The Holy Loch was used as a ballistic missile refit site by the US Navy from 1961 to 1992. So, when bones were discovered during a clearing of the seabed in 2000, it was assumed they belonged to one of the thirteen men that went missing during this time. This is the story of Larry Claude Battles, an 18-year old sailor from Alabama who fell overboard from the USS Hunley. More than 35 years after his death, DNA analyses have confirmed his identity.
Ballistic missile submarines
Ballistic missiles are missiles that follow a ballistic trajectory (a curved path). They can deliver one or more warheads to a predetermined target. Ballistic missile submarine are submarines built to launch ballistic missiles.
They were one of the major weapon systems used during the Cold War (between US and Russia), because ballistic missiles can fire thousands of kilometers from their target, and are hard to detect, making them perfect weapons for a first strike.
Need for forward deployment sites
However, early submarine-launched ballistic missiles only had a short range. This meant that if the US forward deployment submarines were to serve as first point of contact with the enemy, they needed to have service and deployment sites near Europe.
So, during the early 1960’s three such forward deploying Advance Refit Sites were chosen: Rota in Spain, Holy Loch in Scotland and Guam. This allowed shorter transit times, allowing the US to patrol areas near the Soviet Union better.
History of the Holy Loch
The Holy Loch is a sea inlet in Argyll and Bute, in western Scotland. Its name is believed to have originated in the 6thcentury when an Irish Catholic saint, Saint Munn, landed there and founded a monastic community.
By the 15thcentury, the area was a significant local center of Christianity. The powerful Highland Scottish Clan Campbell made it their spiritual home. The Kilmun Parish Church and Argyll Mausoleum are now on the site of the ancient Saint Munn’s church.
Saint Munn, a descendant of great dynasty of High King Niall of Tara, founded a monastic community at the Holy Loch. The area was had become a significant local center of Christianity by the 15th century. The powerful Highland Scottish Clan Campbell made it their spiritual home. The Kilmun Parish Church and Argyll Mausoleum are now on the site of the ancient Saint Munn’s church.
Fleet Ballistic Missile Refit Site One
The Holy Loch was an ideal choice as the British Royal Navy used it as a submarine base during World War II. Other selection criteria included a sheltered anchorage, close proximity to an international airport and enough facilities in shore to house military personnel and their families.
In 1961, the Holy Loch became Fleet Ballistic Missile Refit Site One for the US Navy. It was the home base of the Submarine Squadron 14, part of the US Atlantic Fleet. Five different submarine tenders (depot ships that supply and service submarines) and one floating dry dock served the loch.
The submarine tenders included USS Proteus, USS Hunley, USS Simon Lake, USS Canopus, USS Holland, Hunley on her 2nd tour, and finally Simon Lake on her 2nd tour. The Dry Dock, USS Los Alamos towed in 1961, completed over 2800 submarine docking operations in the 30 years it was at the Holy Loch.
Advent of new technologies and the end of the cold war deemed the base unnecessary in 1991. The USS Simon Lake left the Holy Loch in November 1991 and the base was closed in 1992.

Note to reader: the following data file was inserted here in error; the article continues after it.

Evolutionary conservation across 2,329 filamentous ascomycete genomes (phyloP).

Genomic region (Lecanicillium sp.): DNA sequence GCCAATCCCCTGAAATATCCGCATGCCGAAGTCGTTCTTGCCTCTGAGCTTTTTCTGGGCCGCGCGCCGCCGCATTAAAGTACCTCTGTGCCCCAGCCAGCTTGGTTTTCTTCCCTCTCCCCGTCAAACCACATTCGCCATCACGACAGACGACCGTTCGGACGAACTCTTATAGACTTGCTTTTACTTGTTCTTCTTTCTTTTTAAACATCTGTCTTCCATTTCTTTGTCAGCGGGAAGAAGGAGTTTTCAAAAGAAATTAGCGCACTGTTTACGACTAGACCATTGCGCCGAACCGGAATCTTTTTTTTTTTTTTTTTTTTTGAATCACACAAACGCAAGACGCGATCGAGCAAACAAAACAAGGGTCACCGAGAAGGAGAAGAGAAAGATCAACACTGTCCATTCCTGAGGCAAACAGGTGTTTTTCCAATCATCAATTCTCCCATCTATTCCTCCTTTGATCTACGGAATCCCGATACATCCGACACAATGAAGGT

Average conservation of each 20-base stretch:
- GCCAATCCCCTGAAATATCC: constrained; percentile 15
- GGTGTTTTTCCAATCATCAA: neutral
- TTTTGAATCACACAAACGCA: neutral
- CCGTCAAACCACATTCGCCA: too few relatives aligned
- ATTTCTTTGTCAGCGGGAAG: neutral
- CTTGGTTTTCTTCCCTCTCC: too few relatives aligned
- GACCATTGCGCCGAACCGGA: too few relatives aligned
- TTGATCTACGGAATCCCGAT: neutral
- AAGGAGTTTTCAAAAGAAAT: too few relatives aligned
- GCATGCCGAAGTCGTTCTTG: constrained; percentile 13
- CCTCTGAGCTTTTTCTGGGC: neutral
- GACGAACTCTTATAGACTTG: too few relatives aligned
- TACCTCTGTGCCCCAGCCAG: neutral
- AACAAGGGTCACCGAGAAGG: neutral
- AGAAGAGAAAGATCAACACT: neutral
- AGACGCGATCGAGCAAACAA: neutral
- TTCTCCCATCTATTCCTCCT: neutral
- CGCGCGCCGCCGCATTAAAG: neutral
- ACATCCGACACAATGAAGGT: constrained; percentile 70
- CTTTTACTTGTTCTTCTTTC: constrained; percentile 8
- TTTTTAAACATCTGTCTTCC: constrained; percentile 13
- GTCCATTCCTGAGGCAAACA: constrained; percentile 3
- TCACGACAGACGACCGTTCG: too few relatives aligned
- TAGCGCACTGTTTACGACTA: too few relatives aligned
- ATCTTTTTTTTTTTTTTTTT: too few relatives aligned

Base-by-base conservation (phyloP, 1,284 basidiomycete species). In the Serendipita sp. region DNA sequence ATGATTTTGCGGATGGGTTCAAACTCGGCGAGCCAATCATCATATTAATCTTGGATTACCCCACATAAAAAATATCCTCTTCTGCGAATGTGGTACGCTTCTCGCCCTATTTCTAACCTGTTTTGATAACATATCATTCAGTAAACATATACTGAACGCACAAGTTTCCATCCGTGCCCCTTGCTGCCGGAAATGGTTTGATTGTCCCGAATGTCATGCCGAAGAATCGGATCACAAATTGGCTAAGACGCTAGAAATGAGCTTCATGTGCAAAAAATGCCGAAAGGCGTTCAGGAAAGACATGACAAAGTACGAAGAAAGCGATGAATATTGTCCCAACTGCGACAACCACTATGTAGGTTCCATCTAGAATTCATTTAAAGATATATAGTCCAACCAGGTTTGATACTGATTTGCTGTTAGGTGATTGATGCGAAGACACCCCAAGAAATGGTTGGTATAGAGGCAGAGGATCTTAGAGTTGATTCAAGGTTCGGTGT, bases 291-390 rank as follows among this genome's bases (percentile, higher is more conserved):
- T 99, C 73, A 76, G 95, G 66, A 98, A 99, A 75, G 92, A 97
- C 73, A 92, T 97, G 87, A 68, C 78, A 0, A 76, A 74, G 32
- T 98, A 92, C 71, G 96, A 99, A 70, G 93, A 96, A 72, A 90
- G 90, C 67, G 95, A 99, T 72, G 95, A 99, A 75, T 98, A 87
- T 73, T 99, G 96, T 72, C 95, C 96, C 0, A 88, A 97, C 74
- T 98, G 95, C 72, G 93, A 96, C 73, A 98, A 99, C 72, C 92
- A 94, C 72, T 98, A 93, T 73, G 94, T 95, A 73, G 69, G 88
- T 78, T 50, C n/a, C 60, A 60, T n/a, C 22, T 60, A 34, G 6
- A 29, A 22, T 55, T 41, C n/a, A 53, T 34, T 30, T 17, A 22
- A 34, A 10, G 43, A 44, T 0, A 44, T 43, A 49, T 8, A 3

Discovery of human remains in the Holy Loch
In February 2000, four human bones were discovered during an extensive clearing of the debris from the seabed of the Holy Loch. A week later, a fifth bone was recovered in a slightly different area. It was assumed that all five bones belonged to the same person.
Initial examinations determined the bones belonged to an adult male aged between 15 and 23 years, with a height of 168-174 cm. Police records indicate that 13 men had gone missing in the Holy Loch from 1965 to 1989. The age and height estimates narrowed the search down to 3 missing men.
Genetic analyses of the remains
Genetic analyses were used to confirm the identity of the remains and to determine whether all five bones belonged to the same person. Blood samples were obtained from relatives of the three missing men.
Researchers opted for using autosomal STRs (short tandem repeats) that are useful for analyzing degraded samples, because only small regions of DNA need to be analyzed. STR profiles were generated from the blood samples and the fifth bone that was recovered separately. This may have been because this bone was in a different microenvironment of the Holy Loch.
The STR profile of the bone matched one of the reference samples, suggesting the bone belonged to her missing son, Larry Claude Battles. Larry went missing from the USS Hunley while the ship was birthed at the Holy Loch.
Mitochondrial DNA to confirm the bones belonged to one person
Because they weren’t able to generate autosomal STR profiles for the remaining 4 bones, the researchers were still unsure whether all recovered bones belonged to the same person. For this they performed a second set of DNA analyses targeting mitochondrial DNA (mtDNA).
MtDNA is more useful for degraded remains because it’s much more abundant than nuclear DNA. Three regions of the mtDNA can be sequenced: the two hypervariable regions, HVR1 and HVR2, and the coding region.
The HVR1 profiles generated from all five bones were identical. They also matched to the mtDNA profile of Larry Battle’s mother that was tentatively identified in the autosomal STR analysis.
Perils of war
Together these DNA analyses identified that the remains belonged to Larry Claude Battles, a sailor who reportedly fell overboard the USS Hunley in the late 1960s when the first was first docked at the Holy Loch.
If you have taken the DNA Maternal Ancestry Test, you can find out if you may have descended from the same maternal lineage as this US sailor, who served during the Cold War.